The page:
Friday Fictioneers – Cold River

(Author’s note: Nothing major. Still toiling on 10,000 words. Work’s getting in the way. Here’s today’s fictioneers.)

PHOTO PROMPT – © – Georgia Koch

Cold River

by Miles H. Rost

The winter came early for the people of Charleston-upon-Avonlea. Bitter cold came in mid-September, unannounced.

By early October, the river Avonlea had frozen over. 4 of every 10 people got supplies.

November came quickly, and the cold persisted. The river seemed to be nearly frozen solid. Attempts to do some ice fishing came up with very little except more ice.

The people were so used to doing their own thing, they didn’t ask for any sort of help from other places. They didn’t know how.

By the time the soft rains of April showed up, there was no one left alive. Even as the bustling village of Newport, 7 kilometers away, went about it’s own business.

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10 thoughts on “Friday Fictioneers – Cold River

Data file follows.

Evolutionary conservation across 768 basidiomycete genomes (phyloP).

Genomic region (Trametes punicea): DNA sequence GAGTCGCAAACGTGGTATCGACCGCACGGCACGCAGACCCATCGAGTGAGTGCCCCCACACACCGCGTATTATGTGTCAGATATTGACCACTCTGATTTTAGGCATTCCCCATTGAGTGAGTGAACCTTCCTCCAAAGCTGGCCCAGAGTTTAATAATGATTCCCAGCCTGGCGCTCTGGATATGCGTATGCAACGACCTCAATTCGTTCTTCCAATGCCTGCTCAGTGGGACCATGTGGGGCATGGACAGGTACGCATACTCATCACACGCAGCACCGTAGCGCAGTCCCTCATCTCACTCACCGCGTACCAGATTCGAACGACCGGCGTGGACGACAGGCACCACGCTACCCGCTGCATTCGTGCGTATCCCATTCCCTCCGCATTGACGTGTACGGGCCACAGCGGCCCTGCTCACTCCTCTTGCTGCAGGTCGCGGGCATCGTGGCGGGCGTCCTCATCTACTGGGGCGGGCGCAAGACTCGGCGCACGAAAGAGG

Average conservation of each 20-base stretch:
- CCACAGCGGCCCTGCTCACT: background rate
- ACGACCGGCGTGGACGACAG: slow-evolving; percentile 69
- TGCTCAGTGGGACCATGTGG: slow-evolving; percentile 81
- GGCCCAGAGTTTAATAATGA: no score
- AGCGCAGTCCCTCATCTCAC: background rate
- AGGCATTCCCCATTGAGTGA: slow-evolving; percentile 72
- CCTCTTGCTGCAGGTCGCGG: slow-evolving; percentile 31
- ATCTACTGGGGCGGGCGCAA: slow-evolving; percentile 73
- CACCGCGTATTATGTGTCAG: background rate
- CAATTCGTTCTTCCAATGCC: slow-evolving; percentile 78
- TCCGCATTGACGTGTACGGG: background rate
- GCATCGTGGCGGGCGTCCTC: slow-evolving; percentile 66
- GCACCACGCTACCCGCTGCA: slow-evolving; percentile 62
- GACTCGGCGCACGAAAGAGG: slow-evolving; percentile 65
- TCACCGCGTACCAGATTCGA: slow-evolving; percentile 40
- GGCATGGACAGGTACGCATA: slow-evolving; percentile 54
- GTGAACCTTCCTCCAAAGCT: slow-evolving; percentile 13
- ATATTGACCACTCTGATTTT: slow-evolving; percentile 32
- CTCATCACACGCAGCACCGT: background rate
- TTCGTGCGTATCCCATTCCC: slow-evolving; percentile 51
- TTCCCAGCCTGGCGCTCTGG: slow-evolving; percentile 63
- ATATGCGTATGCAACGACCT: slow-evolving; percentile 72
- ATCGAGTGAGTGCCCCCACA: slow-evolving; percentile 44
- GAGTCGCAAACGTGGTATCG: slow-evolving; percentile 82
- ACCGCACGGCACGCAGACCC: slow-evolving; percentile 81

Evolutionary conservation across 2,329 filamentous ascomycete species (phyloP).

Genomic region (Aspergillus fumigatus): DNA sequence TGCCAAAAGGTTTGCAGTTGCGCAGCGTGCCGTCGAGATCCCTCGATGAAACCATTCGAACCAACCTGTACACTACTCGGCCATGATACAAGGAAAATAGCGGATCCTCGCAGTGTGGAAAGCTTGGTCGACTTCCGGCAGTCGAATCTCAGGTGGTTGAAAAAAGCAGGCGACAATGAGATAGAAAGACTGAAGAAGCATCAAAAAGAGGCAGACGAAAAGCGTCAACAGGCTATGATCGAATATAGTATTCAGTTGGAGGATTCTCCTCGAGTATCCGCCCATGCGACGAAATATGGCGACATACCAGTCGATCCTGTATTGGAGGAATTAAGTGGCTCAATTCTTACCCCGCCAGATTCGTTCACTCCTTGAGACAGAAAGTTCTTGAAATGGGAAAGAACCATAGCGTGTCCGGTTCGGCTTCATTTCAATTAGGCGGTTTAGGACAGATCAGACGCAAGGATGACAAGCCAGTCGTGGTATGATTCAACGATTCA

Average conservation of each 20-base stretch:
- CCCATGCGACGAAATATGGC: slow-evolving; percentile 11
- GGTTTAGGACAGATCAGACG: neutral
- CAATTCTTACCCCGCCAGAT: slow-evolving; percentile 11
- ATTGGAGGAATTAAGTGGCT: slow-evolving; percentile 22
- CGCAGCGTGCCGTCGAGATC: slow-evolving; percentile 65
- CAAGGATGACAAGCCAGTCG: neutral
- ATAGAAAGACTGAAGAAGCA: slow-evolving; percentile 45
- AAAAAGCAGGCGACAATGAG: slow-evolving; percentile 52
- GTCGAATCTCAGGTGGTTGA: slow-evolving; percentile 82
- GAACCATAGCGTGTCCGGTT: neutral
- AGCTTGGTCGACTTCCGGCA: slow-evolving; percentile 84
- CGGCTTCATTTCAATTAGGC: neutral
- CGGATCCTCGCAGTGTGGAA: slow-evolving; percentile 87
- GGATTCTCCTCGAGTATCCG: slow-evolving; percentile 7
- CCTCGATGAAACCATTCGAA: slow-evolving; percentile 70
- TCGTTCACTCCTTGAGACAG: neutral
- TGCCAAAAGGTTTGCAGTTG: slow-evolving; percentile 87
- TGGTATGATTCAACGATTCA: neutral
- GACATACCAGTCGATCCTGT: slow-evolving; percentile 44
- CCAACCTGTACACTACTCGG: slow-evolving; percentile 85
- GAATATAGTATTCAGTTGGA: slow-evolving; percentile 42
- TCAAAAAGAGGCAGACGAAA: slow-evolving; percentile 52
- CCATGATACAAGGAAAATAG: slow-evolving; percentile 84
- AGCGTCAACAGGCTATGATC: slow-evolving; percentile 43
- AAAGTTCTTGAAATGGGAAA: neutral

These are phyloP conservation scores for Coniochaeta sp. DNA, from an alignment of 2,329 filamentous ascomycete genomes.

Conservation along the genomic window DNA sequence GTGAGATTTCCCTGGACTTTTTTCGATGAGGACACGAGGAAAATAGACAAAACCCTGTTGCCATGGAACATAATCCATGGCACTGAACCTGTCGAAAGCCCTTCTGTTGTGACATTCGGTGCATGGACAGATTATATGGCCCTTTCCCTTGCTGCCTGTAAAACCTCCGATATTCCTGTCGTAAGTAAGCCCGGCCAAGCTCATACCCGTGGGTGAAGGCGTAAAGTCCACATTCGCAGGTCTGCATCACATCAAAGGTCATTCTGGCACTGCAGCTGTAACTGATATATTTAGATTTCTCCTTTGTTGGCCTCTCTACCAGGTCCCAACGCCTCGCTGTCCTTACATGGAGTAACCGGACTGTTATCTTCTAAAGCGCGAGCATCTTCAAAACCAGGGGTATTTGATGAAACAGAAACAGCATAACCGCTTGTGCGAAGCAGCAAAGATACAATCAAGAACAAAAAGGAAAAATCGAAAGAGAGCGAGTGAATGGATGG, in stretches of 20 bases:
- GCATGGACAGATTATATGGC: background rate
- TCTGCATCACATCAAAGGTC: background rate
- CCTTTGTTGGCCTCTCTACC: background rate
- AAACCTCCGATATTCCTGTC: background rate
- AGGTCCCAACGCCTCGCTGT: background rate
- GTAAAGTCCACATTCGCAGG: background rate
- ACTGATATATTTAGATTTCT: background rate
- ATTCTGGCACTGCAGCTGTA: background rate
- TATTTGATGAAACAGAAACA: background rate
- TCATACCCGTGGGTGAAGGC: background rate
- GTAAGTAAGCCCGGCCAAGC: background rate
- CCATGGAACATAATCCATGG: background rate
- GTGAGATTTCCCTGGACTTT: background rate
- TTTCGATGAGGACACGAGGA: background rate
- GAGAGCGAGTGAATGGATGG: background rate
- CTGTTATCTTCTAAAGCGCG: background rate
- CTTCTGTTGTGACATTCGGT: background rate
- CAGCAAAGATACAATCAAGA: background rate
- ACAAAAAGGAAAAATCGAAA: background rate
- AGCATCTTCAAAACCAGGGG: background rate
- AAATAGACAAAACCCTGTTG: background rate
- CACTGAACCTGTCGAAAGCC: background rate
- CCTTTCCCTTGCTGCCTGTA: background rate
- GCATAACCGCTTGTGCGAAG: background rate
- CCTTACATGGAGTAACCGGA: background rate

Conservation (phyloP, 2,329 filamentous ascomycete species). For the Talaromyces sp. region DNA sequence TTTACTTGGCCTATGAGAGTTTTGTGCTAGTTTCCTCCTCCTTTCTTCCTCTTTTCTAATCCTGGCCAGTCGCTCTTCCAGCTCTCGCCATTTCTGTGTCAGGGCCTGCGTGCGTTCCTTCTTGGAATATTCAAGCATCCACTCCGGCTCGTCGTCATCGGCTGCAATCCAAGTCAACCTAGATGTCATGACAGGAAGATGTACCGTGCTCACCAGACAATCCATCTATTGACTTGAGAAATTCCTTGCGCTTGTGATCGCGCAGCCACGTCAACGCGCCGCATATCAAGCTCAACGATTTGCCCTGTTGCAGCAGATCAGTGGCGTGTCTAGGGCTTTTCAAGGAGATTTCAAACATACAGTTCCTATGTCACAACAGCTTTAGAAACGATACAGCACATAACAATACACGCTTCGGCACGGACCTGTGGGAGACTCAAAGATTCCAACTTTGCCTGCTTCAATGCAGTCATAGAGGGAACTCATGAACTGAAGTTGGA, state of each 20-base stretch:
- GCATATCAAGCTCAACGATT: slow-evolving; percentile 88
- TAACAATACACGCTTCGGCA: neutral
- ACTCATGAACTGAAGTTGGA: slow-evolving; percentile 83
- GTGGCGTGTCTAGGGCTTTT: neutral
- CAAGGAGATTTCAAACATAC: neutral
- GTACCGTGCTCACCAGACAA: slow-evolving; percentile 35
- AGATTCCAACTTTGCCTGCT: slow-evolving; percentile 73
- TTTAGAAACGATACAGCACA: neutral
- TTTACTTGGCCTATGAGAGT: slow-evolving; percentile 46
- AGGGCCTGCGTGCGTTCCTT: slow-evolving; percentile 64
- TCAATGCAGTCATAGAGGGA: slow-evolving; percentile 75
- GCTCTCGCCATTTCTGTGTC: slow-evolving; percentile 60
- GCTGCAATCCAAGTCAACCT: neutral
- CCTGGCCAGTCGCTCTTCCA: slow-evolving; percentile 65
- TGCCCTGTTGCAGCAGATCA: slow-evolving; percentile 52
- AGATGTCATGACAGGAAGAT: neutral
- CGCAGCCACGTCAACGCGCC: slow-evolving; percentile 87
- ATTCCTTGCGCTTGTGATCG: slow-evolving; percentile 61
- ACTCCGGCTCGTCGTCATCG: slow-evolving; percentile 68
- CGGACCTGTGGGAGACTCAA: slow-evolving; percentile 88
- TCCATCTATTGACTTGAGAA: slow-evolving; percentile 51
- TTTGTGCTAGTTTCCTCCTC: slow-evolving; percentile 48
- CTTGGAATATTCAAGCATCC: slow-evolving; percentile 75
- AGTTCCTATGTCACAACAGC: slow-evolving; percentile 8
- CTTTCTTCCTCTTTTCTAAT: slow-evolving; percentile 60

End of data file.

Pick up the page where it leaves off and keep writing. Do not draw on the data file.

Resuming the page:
1. This is a highly moral tale. That’s both its strength, and perhaps also its weakness. I loved the idea, but I didn’t feel it. I would have felt it if I’d seen Charleston’s tragedy through the eyes of a person

  2. “…went about it’s own business.” it’s should be its.

    “The river seemed to be nearly frozen solid.” “seemed” and “nearly” kind of mean the same thing. “seemed” is like suggesting but not guaranteeing, and “nearly” is pretty much there. you can save some extra words by getting rid of one and adding elsewhere.

    “4 of every 10 people got supplies.” if you can add the word “only” in front of 4, this would be stronger. also, it’s not good to start a sentence with a numeral. “four” is needed.

    otherwise, well done.

  3. I liked the almost nonchalant style this was told in. This was as if the cold had taken away any semblance of emotion. There are a few nits nothing that wouldn’t be cured with an edit sweep. A horrific situation and so near normality. Good work.

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